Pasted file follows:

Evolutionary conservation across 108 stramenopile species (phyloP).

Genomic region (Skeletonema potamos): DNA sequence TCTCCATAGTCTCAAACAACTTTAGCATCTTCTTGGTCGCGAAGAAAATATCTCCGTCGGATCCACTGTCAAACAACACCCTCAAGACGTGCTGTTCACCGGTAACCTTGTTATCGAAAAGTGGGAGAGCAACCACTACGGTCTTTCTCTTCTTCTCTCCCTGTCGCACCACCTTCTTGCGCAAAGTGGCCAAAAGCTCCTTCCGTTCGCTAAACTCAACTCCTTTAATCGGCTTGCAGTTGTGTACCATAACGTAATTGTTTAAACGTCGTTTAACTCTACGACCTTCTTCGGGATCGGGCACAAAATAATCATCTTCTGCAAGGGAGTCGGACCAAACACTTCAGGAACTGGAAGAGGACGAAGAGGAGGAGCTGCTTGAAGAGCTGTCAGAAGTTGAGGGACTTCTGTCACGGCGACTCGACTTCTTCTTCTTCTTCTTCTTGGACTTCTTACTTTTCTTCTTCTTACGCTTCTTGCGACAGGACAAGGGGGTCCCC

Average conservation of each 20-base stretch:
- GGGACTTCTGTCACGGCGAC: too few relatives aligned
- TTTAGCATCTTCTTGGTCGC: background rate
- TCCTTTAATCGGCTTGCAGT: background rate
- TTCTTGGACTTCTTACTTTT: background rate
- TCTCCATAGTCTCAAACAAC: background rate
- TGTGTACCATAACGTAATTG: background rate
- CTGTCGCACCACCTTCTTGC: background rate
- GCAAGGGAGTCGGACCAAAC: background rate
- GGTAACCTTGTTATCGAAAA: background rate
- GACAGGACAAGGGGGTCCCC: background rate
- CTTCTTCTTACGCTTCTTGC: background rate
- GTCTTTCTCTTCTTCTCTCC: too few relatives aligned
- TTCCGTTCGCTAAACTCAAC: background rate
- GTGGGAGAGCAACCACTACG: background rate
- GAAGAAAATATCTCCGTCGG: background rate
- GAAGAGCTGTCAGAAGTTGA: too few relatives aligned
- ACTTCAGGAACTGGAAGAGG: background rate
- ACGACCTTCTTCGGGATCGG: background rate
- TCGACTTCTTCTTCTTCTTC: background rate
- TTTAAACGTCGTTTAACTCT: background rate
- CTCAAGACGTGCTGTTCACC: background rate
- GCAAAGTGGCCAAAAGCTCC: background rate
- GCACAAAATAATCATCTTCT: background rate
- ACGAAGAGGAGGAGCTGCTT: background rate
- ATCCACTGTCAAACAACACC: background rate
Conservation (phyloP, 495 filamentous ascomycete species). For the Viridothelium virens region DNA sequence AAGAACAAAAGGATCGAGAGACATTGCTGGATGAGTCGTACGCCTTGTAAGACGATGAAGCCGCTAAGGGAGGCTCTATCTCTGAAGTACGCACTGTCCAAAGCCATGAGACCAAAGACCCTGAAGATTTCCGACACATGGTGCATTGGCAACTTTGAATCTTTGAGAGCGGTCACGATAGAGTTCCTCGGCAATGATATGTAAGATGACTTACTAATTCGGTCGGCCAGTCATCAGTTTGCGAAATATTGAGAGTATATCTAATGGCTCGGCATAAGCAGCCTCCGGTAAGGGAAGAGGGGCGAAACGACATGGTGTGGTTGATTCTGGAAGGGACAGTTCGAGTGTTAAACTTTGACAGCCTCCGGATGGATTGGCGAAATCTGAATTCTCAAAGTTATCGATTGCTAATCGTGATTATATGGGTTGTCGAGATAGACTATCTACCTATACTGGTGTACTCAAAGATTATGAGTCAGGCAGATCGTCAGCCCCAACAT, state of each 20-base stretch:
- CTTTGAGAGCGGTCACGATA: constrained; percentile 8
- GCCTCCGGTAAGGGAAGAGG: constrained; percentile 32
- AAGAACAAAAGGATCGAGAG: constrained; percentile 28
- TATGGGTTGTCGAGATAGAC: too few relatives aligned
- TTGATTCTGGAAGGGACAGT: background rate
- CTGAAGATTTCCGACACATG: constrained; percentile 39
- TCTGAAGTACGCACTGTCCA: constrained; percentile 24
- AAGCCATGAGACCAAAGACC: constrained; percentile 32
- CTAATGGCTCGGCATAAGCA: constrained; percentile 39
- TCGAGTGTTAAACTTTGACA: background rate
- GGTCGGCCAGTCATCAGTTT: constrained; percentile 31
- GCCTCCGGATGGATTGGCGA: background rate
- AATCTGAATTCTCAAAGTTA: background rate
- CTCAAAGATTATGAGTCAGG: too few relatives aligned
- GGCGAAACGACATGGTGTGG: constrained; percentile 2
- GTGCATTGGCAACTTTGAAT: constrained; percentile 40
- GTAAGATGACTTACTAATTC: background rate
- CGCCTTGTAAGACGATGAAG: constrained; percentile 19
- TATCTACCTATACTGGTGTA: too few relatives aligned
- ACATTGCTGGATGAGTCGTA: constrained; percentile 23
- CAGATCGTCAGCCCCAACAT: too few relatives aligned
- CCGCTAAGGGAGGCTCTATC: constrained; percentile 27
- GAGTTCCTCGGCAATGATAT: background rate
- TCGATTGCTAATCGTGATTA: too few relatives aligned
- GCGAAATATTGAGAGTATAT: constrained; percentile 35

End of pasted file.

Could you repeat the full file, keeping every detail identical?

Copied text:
Evolutionary conservation across 108 stramenopile species (phyloP).

Genomic region (Skeletonema potamos): DNA sequence TCTCCATAGTCTCAAACAACTTTAGCATCTTCTTGGTCGCGAAGAAAATATCTCCGTCGGATCCACTGTCAAACAACACCCTCAAGACGTGCTGTTCACCGGTAACCTTGTTATCGAAAAGTGGGAGAGCAACCACTACGGTCTTTCTCTTCTTCTCTCCCTGTCGCACCACCTTCTTGCGCAAAGTGGCCAAAAGCTCCTTCCGTTCGCTAAACTCAACTCCTTTAATCGGCTTGCAGTTGTGTACCATAACGTAATTGTTTAAACGTCGTTTAACTCTACGACCTTCTTCGGGATCGGGCACAAAATAATCATCTTCTGCAAGGGAGTCGGACCAAACACTTCAGGAACTGGAAGAGGACGAAGAGGAGGAGCTGCTTGAAGAGCTGTCAGAAGTTGAGGGACTTCTGTCACGGCGACTCGACTTCTTCTTCTTCTTCTTCTTGGACTTCTTACTTTTCTTCTTCTTACGCTTCTTGCGACAGGACAAGGGGGTCCCC

Average conservation of each 20-base stretch:
- GGGACTTCTGTCACGGCGAC: too few relatives aligned
- TTTAGCATCTTCTTGGTCGC: background rate
- TCCTTTAATCGGCTTGCAGT: background rate
- TTCTTGGACTTCTTACTTTT: background rate
- TCTCCATAGTCTCAAACAAC: background rate
- TGTGTACCATAACGTAATTG: background rate
- CTGTCGCACCACCTTCTTGC: background rate
- GCAAGGGAGTCGGACCAAAC: background rate
- GGTAACCTTGTTATCGAAAA: background rate
- GACAGGACAAGGGGGTCCCC: background rate
- CTTCTTCTTACGCTTCTTGC: background rate
- GTCTTTCTCTTCTTCTCTCC: too few relatives aligned
- TTCCGTTCGCTAAACTCAAC: background rate
- GTGGGAGAGCAACCACTACG: background rate
- GAAGAAAATATCTCCGTCGG: background rate
- GAAGAGCTGTCAGAAGTTGA: too few relatives aligned
- ACTTCAGGAACTGGAAGAGG: background rate
- ACGACCTTCTTCGGGATCGG: background rate
- TCGACTTCTTCTTCTTCTTC: background rate
- TTTAAACGTCGTTTAACTCT: background rate
- CTCAAGACGTGCTGTTCACC: background rate
- GCAAAGTGGCCAAAAGCTCC: background rate
- GCACAAAATAATCATCTTCT: background rate
- ACGAAGAGGAGGAGCTGCTT: background rate
- ATCCACTGTCAAACAACACC: background rate
Conservation (phyloP, 495 filamentous ascomycete species). For the Viridothelium virens region DNA sequence AAGAACAAAAGGATCGAGAGACATTGCTGGATGAGTCGTACGCCTTGTAAGACGATGAAGCCGCTAAGGGAGGCTCTATCTCTGAAGTACGCACTGTCCAAAGCCATGAGACCAAAGACCCTGAAGATTTCCGACACATGGTGCATTGGCAACTTTGAATCTTTGAGAGCGGTCACGATAGAGTTCCTCGGCAATGATATGTAAGATGACTTACTAATTCGGTCGGCCAGTCATCAGTTTGCGAAATATTGAGAGTATATCTAATGGCTCGGCATAAGCAGCCTCCGGTAAGGGAAGAGGGGCGAAACGACATGGTGTGGTTGATTCTGGAAGGGACAGTTCGAGTGTTAAACTTTGACAGCCTCCGGATGGATTGGCGAAATCTGAATTCTCAAAGTTATCGATTGCTAATCGTGATTATATGGGTTGTCGAGATAGACTATCTACCTATACTGGTGTACTCAAAGATTATGAGTCAGGCAGATCGTCAGCCCCAACAT, state of each 20-base stretch:
- CTTTGAGAGCGGTCACGATA: constrained; percentile 8
- GCCTCCGGTAAGGGAAGAGG: constrained; percentile 32
- AAGAACAAAAGGATCGAGAG: constrained; percentile 28
- TATGGGTTGTCGAGATAGAC: too few relatives aligned
- TTGATTCTGGAAGGGACAGT: background rate
- CTGAAGATTTCCGACACATG: constrained; percentile 39
- TCTGAAGTACGCACTGTCCA: constrained; percentile 24
- AAGCCATGAGACCAAAGACC: constrained; percentile 32
- CTAATGGCTCGGCATAAGCA: constrained; percentile 39
- TCGAGTGTTAAACTTTGACA: background rate
- GGTCGGCCAGTCATCAGTTT: constrained; percentile 31
- GCCTCCGGATGGATTGGCGA: background rate
- AATCTGAATTCTCAAAGTTA: background rate
- CTCAAAGATTATGAGTCAGG: too few relatives aligned
- GGCGAAACGACATGGTGTGG: constrained; percentile 2
- GTGCATTGGCAACTTTGAAT: constrained; percentile 40
- GTAAGATGACTTACTAATTC: background rate
- CGCCTTGTAAGACGATGAAG: constrained; percentile 19
- TATCTACCTATACTGGTGTA: too few relatives aligned
- ACATTGCTGGATGAGTCGTA: constrained; percentile 23
- CAGATCGTCAGCCCCAACAT: too few relatives aligned
- CCGCTAAGGGAGGCTCTATC: constrained; percentile 27
- GAGTTCCTCGGCAATGATAT: background rate
- TCGATTGCTAATCGTGATTA: too few relatives aligned
- GCGAAATATTGAGAGTATAT: constrained; percentile 35